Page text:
Ellen, feminine/masculine styles stood out sometimes to me too. Some of the art reminded me of the feminist revisioning going on at the time (some pieces seemed to celebrate the female reproductive system). MacKenzie's interest in ways to crochet with enough body that you can build on it, and the ways he used jute, raffia, etc, brought Mark Dittrick's Hard Crochet book to mind at times.

    ReplyDelete
  6. Hi Vashti,
    I have this book somewhere!
    Just wanted to say "hi" and tell you how exciting it has been to see your designs popping up in all the magazines!
    SusanSW (who went to New College too--we met a few years ago at CGOA NH)
    beadmomsw@swartzfam.com
    http://wolfweave.com/blog/

    ReplyDelete
  7. Pippin Fowler6:42 PM

    hi, Vashti--

    I'm not with my copy of Clinton MacKenzie's book (learning about the tall-first-loop dc and discovering how nicely it drapes and shows off yarn was worth the tiny price I paid for it used), and I don't recall what he wrote about discs. I wanted to mention that there IS a formula for the increase rate for flat circles.

    Make a gauge swatch (if turning the disc between rows) or gauge tube (if working in one direction without turning). Measure stitches and rows per X*.

    Stitches per Inch* divided by Rounds per Inch* multiplied by 2 pi (6.283 -- or use the pi button on your calculator) = Number of Increases per Round Needed to Keep a Circle Flat

    *the "per X" can be any measurement, as long as the "per" for stitches and rows/rounds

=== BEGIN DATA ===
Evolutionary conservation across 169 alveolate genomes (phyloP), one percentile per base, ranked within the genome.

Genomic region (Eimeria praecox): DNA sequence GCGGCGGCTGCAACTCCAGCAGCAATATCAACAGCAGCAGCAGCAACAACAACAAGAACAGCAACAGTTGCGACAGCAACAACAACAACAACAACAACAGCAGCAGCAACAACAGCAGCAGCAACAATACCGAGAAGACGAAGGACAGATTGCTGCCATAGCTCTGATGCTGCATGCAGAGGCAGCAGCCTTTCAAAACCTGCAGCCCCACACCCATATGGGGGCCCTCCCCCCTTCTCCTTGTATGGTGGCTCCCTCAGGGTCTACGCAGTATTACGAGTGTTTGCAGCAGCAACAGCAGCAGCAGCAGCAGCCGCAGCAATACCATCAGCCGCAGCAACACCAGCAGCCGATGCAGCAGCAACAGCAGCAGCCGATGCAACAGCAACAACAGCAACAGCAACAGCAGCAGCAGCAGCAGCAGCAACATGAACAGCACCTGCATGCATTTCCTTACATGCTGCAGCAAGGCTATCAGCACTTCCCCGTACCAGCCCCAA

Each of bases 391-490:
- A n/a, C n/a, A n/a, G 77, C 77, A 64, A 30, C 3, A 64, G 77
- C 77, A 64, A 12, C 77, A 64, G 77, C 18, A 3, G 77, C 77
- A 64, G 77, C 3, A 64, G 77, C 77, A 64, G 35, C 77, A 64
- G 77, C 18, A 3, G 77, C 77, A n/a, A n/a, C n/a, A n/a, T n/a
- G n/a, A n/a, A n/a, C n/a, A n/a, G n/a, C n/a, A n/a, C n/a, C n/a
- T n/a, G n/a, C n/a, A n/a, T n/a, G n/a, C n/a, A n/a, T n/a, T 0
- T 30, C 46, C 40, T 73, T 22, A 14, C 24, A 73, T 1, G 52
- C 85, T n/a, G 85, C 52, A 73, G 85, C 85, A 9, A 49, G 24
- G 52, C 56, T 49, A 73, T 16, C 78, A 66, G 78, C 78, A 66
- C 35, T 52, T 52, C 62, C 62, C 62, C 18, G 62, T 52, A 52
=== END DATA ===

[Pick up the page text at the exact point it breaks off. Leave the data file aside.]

is the same, e.g., stitches per 10 cm used with rows per 10 cm

    An example from a real gauge of mine: 4.375 stitches per inch divided by 2.5 rounds per inch = 1.75.

    1.75 times 2 pi = 10.99 -- mighty close to a perfect 11 increases per
    round. In that case, I'd start with 11 dc into the center circle and add 11 increases per round.

    As you get away from the center of a circle, it gets easier to space out increase rounds, say 22 increases every other round, going with the example above.

    I hope this makes sense.

    ReplyDelete
  8. Great blog, Vashti! (we met at Chain Link this past summer. Looking forward to reading more.

    ReplyDelete
  9. Thank you so much for doing this RAL! I'm so looking forward to your summaries!

    PS: missed you this weekend!

    ReplyDelete
  10. Hi Vashti,

    I just found your blog - which makes me *so* happy!

    This RAL is a wonderful initiative. I'll have to see if I can bend my brand new book-buying rules (one per subject per month) so I can participate a bit more actively.

    ReplyDelete
  11. Hello to those of you I know--and missed seeing at TNNA--and thanks for the positive comments from those of you I don't know. I'm about to write up my thoughts on Annette Feldman's book but am stopping by to respond to some of your comments.

    Susan--so do you have fond memories of doing ISP's & IRP's? I was suddenly nostalgic this Jan.

    Pippin--thanks so much for going to the trouble of explaining the formula. Not only can I come to my own blog to refer to it when needed, so can others. After muddling through in the '70's, I found guidelines at some point. For example, these come from Edie Eckman's Crochet Answer Book p143: for sc,6 sc in 1st rnd, inc 6 each rnd; for hdc, 7 hdc, then inc 8 hdc each rnd; for dc, 11 dc then inc 12 dc each rnd. This amounts to: inc every st, next rnd inc every other st, next rnd inc every 3rd st, etc.
    I really like knowing the mathematical formula too--thanks again.

    ReplyDelete

Each comment is like a pretty bead in a necklace. Please add one!